A wine with brettanomyces ("Brett") can have barnyard aromas. “Barnyard,” “horsey” and “feral” are typical aroma descriptors.
More than any other “fault,” Brettanomyces, shortened to Brett, polarizes the wine industry. Brett has long played a pivotal role in the flavor profiles associated with prestigious appellations and grapes, notably France’s Southern Rhône Valley. Before anyone knew what caused aromas of “farmyard,” “bandage” and “horse blanket,” famous producers infected with this spoilage yeast won accolades and high scores from critics. Château de Beaucastel from Châteauneuf-du-Pape routinely crops up as an example. Yet, despite its historical relevance, most wineries try to avoid Brettanomyces yeast in their wines.
A beautiful funky note to one taster may smell beastly to another. While it’s a matter of preference, too much Brett can overwhelm a wine.
A wine with volatile acidity (VA) can smell like nail polish. Smells ranging from a whiff of acetone or nail polish, to downright vinegar.
All wine has volatile acidity. Its presence only becomes problematic at higher, detectable levels. This typically occurs after the bacteria that produces it runs wild in the winery. Those gremlins, known as acetobacter, can turn wine into vinegar. Combined with alcohol and oxygen, they can tip VA into unpleasantness. Some winemakers use it as a tool to bring complexity or “high-toned” notes to their wines. But once aromas have moved into vinegar territory, the wine has, well, soured. Ultimately, it’s rare to encounter a commercial wine rendered faulty from VA. The best place to fine one: a county-fair wine competition. Determined case-by-case. At lower levels, VA adds complexity. At high levels, it ruins a wine’s fruit flavors.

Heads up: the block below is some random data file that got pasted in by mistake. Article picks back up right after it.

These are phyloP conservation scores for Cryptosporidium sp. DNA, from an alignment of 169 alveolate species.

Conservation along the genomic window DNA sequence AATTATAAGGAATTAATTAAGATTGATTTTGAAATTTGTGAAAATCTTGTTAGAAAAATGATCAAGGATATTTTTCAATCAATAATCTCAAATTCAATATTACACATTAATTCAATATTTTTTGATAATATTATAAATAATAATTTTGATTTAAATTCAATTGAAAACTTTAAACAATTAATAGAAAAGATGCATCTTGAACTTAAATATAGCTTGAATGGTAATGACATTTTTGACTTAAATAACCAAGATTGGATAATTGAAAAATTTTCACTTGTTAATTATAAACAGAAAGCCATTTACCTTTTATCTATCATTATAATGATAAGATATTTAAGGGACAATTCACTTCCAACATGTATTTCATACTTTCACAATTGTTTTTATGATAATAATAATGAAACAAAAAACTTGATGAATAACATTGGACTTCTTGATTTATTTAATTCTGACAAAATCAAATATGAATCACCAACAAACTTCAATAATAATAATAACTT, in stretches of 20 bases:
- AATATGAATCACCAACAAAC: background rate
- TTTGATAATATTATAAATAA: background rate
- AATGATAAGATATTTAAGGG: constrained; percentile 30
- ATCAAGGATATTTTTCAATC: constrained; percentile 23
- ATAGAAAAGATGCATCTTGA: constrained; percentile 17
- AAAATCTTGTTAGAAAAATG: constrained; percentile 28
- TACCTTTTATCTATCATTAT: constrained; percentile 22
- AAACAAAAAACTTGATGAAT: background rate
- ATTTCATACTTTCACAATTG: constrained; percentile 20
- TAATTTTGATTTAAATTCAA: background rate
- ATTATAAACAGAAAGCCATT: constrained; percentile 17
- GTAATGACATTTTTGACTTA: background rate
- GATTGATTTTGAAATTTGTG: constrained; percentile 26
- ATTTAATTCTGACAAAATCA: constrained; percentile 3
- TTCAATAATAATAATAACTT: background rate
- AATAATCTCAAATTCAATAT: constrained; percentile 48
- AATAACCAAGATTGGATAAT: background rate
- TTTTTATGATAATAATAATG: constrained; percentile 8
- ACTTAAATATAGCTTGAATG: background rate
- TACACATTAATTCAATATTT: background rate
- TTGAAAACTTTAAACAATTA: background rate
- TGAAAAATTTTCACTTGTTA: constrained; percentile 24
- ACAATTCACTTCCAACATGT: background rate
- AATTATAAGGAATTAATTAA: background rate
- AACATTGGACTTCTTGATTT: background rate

A reduced wine will have struck match, rubber and rotten egg smells
Reduction is the opposite of oxidation. It occurs during the winemaking process, when a wine’s limited exposure to air leads to volatile sulfur compounds. When used by the winemaker to preserve fresh fruit aromas or add complexity, you might notice a struck match or smoky, gunflint aroma after opening the bottle. At higher levels, odors of garlic or rotten eggs take hold. But a little reduction can “blow off,” as wine pros say, through aeration.
It’s highly unusual to get a whiff of rotten egg from a commercial winery. For milder forms, just decant for an hour or toss in a clean copper penny.
(Source: Wine Enthousiast)